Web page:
The Laboratory Head plays several key roles in the Agency's Laboratories and the Joint FAO/IAEA Programme: (1) a team leader, ensuring the efficient and effective development and implementation of the FEPL's research, training and services activities; (2) an advisor to the Head of the Food and Environmental Protection Section and to the Director of Joint FAO/IAEA Centre, on programmatic, scientific, technical matters; and advocate for relevant administrative matters.

Applications from qualified women and candidates from developing countries are encouraged.

Further information on the role.

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high-angle photography of grocery display gondolaThe food sector is subject to illegal practices of various types such as adulteration or exploitation of labour. In the media and public discourse, this phenomenon is often associated to activities by organised crime groups. Drawing on a socio-legal empirical study on the perception and conceptualisation of food crime in English and Italian public institutions, this paper unpacks the involvement of organised crime and mafia-type actors in the food sector. Considering data collected through in-depth interviews with representatives of law enforcement and other public authorities, supported by documentary sources, this research points out that, from both an institutional perspective that narrowly conceptualises as food crime as food fraud, as well as from a wider perspective that addresses other practices happening in the food sector, organised crime is involved in food crime. By referring to the English and Italian cases, and by merging different bodies of literature, such as green criminology and enterprise theory, this article advocates for conceptual clarity when referring to the involvement of corporate crime, organised crime and mafia-type groups active in the food sector. In so doing, it presents and reflects upon ‘organised food crime’ as a new socio-legal category and highlights its policy outcomes.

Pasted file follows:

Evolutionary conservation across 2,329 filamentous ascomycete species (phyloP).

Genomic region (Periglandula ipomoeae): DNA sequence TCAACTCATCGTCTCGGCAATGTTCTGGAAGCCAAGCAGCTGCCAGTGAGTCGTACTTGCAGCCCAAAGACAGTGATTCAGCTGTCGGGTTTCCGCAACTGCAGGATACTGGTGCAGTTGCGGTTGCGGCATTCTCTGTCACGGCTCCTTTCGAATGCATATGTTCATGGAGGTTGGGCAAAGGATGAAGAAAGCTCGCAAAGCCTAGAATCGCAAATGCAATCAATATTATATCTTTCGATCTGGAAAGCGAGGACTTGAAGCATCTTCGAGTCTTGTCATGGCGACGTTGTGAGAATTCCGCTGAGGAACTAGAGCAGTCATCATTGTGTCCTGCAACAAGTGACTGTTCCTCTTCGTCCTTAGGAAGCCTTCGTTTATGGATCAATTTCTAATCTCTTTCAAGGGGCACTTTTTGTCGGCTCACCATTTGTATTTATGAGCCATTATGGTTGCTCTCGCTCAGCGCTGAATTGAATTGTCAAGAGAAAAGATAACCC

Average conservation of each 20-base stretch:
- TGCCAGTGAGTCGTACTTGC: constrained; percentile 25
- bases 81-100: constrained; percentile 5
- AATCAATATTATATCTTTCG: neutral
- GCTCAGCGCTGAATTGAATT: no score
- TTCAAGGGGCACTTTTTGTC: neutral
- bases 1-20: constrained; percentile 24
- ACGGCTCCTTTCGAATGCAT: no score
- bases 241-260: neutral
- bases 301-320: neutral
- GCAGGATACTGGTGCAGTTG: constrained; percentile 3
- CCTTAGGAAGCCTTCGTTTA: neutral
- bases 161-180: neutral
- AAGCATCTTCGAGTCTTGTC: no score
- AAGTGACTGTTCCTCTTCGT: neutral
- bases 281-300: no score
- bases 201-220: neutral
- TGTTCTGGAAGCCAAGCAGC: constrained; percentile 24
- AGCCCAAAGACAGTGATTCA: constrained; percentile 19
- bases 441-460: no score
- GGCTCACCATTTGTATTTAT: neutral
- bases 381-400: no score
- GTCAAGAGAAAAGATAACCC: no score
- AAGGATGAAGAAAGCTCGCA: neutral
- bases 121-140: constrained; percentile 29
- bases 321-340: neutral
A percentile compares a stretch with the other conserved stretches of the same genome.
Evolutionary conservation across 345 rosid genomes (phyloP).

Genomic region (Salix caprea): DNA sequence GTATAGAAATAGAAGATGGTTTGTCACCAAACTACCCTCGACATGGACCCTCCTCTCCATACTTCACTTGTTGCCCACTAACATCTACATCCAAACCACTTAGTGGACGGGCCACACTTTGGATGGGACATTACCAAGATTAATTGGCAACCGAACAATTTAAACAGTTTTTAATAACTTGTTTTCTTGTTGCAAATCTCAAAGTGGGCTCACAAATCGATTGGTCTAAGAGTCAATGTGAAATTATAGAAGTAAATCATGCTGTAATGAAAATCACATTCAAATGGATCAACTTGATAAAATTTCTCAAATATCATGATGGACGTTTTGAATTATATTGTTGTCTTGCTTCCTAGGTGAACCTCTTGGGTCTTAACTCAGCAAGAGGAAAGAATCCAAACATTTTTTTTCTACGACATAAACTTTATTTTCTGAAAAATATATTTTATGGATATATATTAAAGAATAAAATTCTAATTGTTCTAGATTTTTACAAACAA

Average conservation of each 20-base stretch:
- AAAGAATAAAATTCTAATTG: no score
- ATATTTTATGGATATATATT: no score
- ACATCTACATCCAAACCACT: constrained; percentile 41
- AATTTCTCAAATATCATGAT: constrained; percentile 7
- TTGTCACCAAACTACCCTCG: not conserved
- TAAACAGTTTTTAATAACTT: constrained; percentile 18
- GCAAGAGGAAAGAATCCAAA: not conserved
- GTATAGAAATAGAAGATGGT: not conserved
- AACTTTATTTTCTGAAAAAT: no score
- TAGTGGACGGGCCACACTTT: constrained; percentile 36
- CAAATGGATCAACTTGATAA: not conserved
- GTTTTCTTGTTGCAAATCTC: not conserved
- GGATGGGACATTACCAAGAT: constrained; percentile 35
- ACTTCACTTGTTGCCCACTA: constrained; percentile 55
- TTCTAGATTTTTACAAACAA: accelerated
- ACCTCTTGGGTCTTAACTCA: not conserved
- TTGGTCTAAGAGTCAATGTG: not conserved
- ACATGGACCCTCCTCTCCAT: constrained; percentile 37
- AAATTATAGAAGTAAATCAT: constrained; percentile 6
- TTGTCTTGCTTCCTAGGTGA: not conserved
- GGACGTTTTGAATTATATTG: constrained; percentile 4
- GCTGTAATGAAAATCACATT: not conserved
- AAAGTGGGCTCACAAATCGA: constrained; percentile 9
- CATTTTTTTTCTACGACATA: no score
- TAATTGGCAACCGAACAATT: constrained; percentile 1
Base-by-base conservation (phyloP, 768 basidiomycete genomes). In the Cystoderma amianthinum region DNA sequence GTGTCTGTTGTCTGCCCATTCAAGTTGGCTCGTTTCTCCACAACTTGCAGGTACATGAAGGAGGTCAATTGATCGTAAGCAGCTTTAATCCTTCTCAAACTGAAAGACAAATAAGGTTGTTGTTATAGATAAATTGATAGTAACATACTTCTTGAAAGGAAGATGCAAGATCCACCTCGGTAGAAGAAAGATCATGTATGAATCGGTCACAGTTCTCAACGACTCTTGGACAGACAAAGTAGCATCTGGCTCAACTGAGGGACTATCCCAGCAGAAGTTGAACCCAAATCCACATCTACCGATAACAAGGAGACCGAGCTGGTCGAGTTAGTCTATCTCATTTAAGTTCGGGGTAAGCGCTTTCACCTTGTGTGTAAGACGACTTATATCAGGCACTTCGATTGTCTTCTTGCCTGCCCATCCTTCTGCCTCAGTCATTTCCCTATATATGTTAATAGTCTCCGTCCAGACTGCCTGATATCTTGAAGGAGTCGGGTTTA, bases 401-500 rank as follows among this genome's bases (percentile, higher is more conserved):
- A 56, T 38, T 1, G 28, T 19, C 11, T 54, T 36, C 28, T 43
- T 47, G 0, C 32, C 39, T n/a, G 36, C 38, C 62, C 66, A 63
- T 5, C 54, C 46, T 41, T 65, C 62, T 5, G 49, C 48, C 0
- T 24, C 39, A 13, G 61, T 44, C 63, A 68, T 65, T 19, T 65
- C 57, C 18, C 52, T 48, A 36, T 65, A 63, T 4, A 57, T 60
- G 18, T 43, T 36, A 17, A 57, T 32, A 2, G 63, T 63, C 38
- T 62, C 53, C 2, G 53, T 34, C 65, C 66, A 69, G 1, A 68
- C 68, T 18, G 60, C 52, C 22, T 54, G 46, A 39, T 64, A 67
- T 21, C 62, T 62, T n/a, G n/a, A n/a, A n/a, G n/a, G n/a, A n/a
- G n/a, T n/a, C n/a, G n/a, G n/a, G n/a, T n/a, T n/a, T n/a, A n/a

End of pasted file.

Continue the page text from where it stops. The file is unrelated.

Read open access paper.

The same author published another related paper in 2020:

Food Crime: A Review of the UK Institutional Perception of Illicit Practices in the Food Sector